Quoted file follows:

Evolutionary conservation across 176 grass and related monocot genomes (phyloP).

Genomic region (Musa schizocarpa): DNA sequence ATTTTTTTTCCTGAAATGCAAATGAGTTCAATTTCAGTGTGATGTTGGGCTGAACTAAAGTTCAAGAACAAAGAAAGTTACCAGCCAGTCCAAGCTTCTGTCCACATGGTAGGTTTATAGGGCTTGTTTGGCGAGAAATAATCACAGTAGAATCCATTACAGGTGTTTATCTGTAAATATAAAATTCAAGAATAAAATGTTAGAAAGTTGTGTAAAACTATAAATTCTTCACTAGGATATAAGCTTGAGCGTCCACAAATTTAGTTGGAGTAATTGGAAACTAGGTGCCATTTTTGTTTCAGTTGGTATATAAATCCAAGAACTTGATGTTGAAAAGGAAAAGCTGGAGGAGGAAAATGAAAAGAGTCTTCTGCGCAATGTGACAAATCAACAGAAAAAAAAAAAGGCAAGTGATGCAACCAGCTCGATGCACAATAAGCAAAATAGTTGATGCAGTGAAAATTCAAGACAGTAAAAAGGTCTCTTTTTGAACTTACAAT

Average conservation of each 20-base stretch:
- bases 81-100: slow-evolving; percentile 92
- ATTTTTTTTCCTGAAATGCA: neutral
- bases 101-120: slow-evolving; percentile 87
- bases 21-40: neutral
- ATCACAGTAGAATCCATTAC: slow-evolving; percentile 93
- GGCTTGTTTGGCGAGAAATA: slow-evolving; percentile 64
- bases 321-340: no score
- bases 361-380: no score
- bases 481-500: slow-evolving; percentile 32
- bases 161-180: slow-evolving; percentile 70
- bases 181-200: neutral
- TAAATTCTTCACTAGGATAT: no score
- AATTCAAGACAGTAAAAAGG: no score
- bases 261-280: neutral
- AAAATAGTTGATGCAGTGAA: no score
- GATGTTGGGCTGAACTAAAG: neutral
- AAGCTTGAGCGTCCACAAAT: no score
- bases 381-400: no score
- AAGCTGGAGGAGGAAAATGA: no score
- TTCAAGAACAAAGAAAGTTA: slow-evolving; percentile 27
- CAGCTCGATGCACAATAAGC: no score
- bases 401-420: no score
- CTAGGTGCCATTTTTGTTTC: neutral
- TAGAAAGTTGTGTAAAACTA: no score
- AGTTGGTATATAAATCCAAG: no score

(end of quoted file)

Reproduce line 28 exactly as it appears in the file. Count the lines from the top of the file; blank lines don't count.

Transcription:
- AGTTGGTATATAAATCCAAG: no score